The governor added a last-minute agenda item when the legislature met in a special session last week, winning passage of a bill ending Disney’s special tax district, which has allowed the massive theme park to operate autonomously and to escape millions of dollars in development taxes since it was awarded by state lawmakers 55 years ago.
Mr. DeSantis targeted Disney with two additional bills, one prohibiting the company’s “woke” corporate training centered on critical race theory and a second bill that would subject the company to the state’s new ban on social media de-platforming of conservatives.
Mr. DeSantis sent lawmakers the measures after Disney executives publicly sparred with the governor and pledged to help repeal his Parental Rights in Education bill, which bans sex education for young students, including discussion of LGBTQ issues.
Mr. DeSantis’ quick and brutal takedown of the corporate giant elevated his status even further in the GOP, although some Republicans criticized the move and Democrats roundly denounced it and warned it would lead to a property tax increase for the park’s surrounding jurisdictions, a claim the governor denies.
“We signed the bill and then, incredibly, they say, we are going to work to repeal parents’ rights in Florida,” Mr. DeSantis told a crowd of supporters as he signed the Disney legislation. “And I’m just thinking to myself, you’re a corporation based in Burbank, California, and you’re going to marshal your economic might to attack the parents of my state? We view that as a provocation and we’re going to fight back against that.”
Democrats believe Mr. DeSantis will be dragged down in polls as a consequence of his fight with Disney, which produces millions in tax revenue and employs 80,000 people in the state.
“Attacking Disney, threatening to harm our state’s economic powerhouse that creates so many jobs and brings in so many tourism dollars is a boneheaded move however you look at it,” Rep. Charlie Crist, the leading Democrat in the race to take on Mr. DeSantis in November, said. “Ron’s a threat to our state’s economy and he’s gotta go in November.”
Mr. DeSantis leads both Mr. Crist and Agriculture Secretary Nikki Fried, another Democratic candidate, by double digits in hypothetical matchups in the governor’s race.
Mr. Coker said the battle over Disney’s special tax district isn’t likely to stir voters in Florida but said the state’s new 15-week ban on abortions is more likely to help Democrats, particularly female voters in key swing areas of the state.
“I think that issue is much more controversial, much more divisive and certainly most people have their opinions made up on that issue,” Mr. Coker said. “And there is a pretty significant number on both sides. If there’s an issue that might create serious problems for him down the road, I think it would be the 15-week abortion ban.”
Mr. DeSantis, who is ardently pro-life, triumphantly signed the bill into law on April 14, putting Floriday on a growing list of red states who have imposed tighter restrictions on the procedure as the U.S. Supreme Court appears poised to rule on abortion’s legality at the federal level.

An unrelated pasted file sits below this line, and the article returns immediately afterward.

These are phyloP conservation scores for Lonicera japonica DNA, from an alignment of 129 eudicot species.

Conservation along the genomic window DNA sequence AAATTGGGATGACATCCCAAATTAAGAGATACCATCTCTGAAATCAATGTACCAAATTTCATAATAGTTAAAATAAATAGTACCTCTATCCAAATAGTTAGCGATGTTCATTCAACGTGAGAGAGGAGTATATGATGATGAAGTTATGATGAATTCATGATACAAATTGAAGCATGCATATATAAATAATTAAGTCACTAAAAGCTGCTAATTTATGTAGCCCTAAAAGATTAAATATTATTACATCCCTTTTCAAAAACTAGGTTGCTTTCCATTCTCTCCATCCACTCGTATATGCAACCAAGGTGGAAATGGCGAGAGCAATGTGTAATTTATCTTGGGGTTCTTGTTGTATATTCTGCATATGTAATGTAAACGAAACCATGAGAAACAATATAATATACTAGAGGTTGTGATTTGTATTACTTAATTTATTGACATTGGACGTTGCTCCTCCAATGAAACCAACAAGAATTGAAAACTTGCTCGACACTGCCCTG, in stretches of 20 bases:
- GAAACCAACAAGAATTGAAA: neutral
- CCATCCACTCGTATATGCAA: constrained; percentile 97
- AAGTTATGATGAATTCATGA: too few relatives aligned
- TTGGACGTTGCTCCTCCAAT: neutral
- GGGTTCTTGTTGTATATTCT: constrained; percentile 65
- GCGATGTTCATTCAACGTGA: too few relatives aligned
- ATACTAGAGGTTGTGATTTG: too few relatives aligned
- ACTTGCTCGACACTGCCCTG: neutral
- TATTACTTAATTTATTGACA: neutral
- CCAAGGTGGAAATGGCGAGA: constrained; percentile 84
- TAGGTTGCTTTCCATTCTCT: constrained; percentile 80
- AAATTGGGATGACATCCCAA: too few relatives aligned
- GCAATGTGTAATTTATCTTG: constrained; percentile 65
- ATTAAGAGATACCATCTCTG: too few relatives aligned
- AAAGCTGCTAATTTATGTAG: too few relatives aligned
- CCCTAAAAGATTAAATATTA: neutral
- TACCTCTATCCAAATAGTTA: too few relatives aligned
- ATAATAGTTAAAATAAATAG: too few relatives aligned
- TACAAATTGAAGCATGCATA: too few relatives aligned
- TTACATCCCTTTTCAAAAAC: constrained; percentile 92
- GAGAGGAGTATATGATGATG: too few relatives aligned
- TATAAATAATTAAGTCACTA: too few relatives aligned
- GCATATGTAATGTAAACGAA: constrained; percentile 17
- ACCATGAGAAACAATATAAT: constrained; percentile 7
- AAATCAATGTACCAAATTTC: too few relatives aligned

“Life is a sacred gift worthy of our protection, and I am proud to sign this great piece of legislation which represents the most significant protections for life in the state’s modern history,” Mr. DeSantis said.
Unable to defeat Mr. DeSantis in the legislature, his critics are suing to stop his agenda.
The ACLU plans to sue to block the new abortion law, while Democratic lawyer Marc Elias is leading minority groups in a lawsuit challenging DeSantis’s congressional redistricting map on the grounds it is political gerrymandering, which is illegal in Florida.
A group of LGBTQ activists is suing to block the new law banning sex education in kindergarten through third grades, arguing it amounts to state censorship.
Another group that includes educators, a company owner and a student joined in a lawsuit to undo Mr. DeSantis’s “Stop Woke Act” that bans schools and companies from forcing employees to undergo critical race theory training. The plaintiffs say the law violates First Amendment free-speech protections.
Critics of the bill eliminating the Disney tax district anticipate a string of lawsuits that could target the law on multiple grounds, including accusing Mr. DeSantis of violating Disney’s First Amendment right to publicly oppose the sex education bill.
Mr. DeSantis said he anticipated lawsuits against some of his new laws. Regardless of whether it all survives legal challenges, signing the legislation into law garnered him a national following that could easily propel him beyond Florida and into the GOP presidential primary likely to get underway late next year.
“No other GOP governor would have signed a bill ending Disney’s special status,” Tim Swain, a Republican running for South Carolina’s state legislature, said. “No other GOP governor would have vetoed Republican-drawn redacting maps and demanded more. DeSantis uses the power the people have given him. He is simply on a different level. Future president.”